The goal is to save what you were doing when the failure occurred, then quickly get things up and running again. Redundancy is also useful for making copies of the configuration files for a switch. Businesses that cannot afford downtime would make an extra configuration backup so that when one of their switches dies, they are able to quickly set it up without starting from scratch.
Managed switches have a useful feature called port mirroring, which helps diagnose network problems. When you configure port mirroring, copies of traffic are sent to a single port on the same switch. This allows you to use a network analyzer and diagnosis and fix problems without disrupting the network, reducing downtime.
Spanning Tree Protocol (STP)
Spanning Tree Protocol is a way to reduce loops on a network. A loop occurs when there are multiple paths on the network and packets can keep looping around, causing some devices to come to a grinding halt. Spanning Tree Protocol is important for large enterprise networks, but it’s not as big of a concern for home networks.
Managed switches are a great way to add security features to your network. First, features like 802.1X Port-Based Network Access Control (PNAC) and PoE (Power over Ethernet) port control provide you with the capability to control which devices can gain access and where they can access the network point it connects to. For instance, most switches come with management software, which allows you to define each port as “static” or “dynamic”——static ports let you specify a unique and fixed MAC address, so you only allow one address to connect freely; dynamic ports offer more flexibility by allowing multiple devices while ensuring that each device uses a temporary MAC address so as not to conflict with any other addresses in the network.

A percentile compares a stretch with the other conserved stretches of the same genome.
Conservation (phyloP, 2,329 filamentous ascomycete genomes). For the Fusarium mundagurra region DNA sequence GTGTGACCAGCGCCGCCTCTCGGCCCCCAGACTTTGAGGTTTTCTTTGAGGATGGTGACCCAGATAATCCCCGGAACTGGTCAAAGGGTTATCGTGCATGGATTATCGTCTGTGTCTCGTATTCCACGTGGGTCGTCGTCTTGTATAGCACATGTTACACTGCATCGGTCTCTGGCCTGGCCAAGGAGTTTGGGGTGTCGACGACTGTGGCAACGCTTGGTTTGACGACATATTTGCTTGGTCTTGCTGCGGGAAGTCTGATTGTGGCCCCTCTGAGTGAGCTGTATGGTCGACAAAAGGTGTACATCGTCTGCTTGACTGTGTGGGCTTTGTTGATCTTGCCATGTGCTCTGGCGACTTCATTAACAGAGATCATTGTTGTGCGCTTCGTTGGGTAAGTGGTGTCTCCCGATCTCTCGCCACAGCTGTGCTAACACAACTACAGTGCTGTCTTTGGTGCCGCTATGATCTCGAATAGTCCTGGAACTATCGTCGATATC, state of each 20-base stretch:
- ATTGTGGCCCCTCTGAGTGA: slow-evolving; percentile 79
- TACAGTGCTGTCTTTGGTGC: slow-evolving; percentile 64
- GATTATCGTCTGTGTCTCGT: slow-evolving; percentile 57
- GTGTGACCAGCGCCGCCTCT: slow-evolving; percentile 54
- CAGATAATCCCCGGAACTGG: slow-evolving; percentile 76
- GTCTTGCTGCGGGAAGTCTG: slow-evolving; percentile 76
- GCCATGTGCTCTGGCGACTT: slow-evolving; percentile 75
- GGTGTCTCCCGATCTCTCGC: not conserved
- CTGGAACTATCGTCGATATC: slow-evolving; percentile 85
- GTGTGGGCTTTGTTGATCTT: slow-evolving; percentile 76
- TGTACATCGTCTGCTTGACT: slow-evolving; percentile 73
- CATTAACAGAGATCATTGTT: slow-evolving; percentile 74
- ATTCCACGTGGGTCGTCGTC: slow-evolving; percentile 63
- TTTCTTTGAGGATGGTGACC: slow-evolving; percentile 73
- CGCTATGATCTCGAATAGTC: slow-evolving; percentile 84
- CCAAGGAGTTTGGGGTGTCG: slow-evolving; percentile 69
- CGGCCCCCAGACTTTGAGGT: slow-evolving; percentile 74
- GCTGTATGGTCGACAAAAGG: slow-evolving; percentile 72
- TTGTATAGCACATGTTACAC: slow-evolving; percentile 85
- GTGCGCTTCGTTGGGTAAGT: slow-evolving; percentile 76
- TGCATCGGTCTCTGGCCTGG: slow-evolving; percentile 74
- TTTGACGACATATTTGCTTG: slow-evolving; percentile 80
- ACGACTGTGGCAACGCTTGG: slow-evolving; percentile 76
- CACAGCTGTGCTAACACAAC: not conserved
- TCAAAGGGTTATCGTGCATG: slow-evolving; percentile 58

Remote Access Management
Managed switches give you control over your LAN and any traffic flowing through it. They also provide advanced features to help you control the data flow. Managed switches have all of the features of an unmanaged switch and come with the added benefit of being able to configure, monitor, and manage your network from the outside. This ensures that only the appropriate people have access, and it allows you to control the data flow more.
Port aggregation is a way to combine multiple Ethernet links together, making them act as a single logical link. The benefit of being able to combine ports comes from being able to assign more data across a dedicated connection resulting in an overall increase in performance. Port aggregation also provides redundancy; if one link fails, the remaining ports in the channel continue to communicate uninterrupted until a faulty link can be replaced.
When and Where to Use a Managed Switch?
If you want to have more control over your network at home, it’s ideal to choose a managed PoE switch. It makes the best choice of all for homeowners——especially if you’re looking for a product that offers privacy security from malicious third parties.
Managed PoE network switches are made for businesses that need to manage the flow of data and information. Managed PoE switches also enable users to access more control over the traffic compared to unmanaged switches; allowing them to remotely monitor and troubleshoot their system’s external links and internal connections.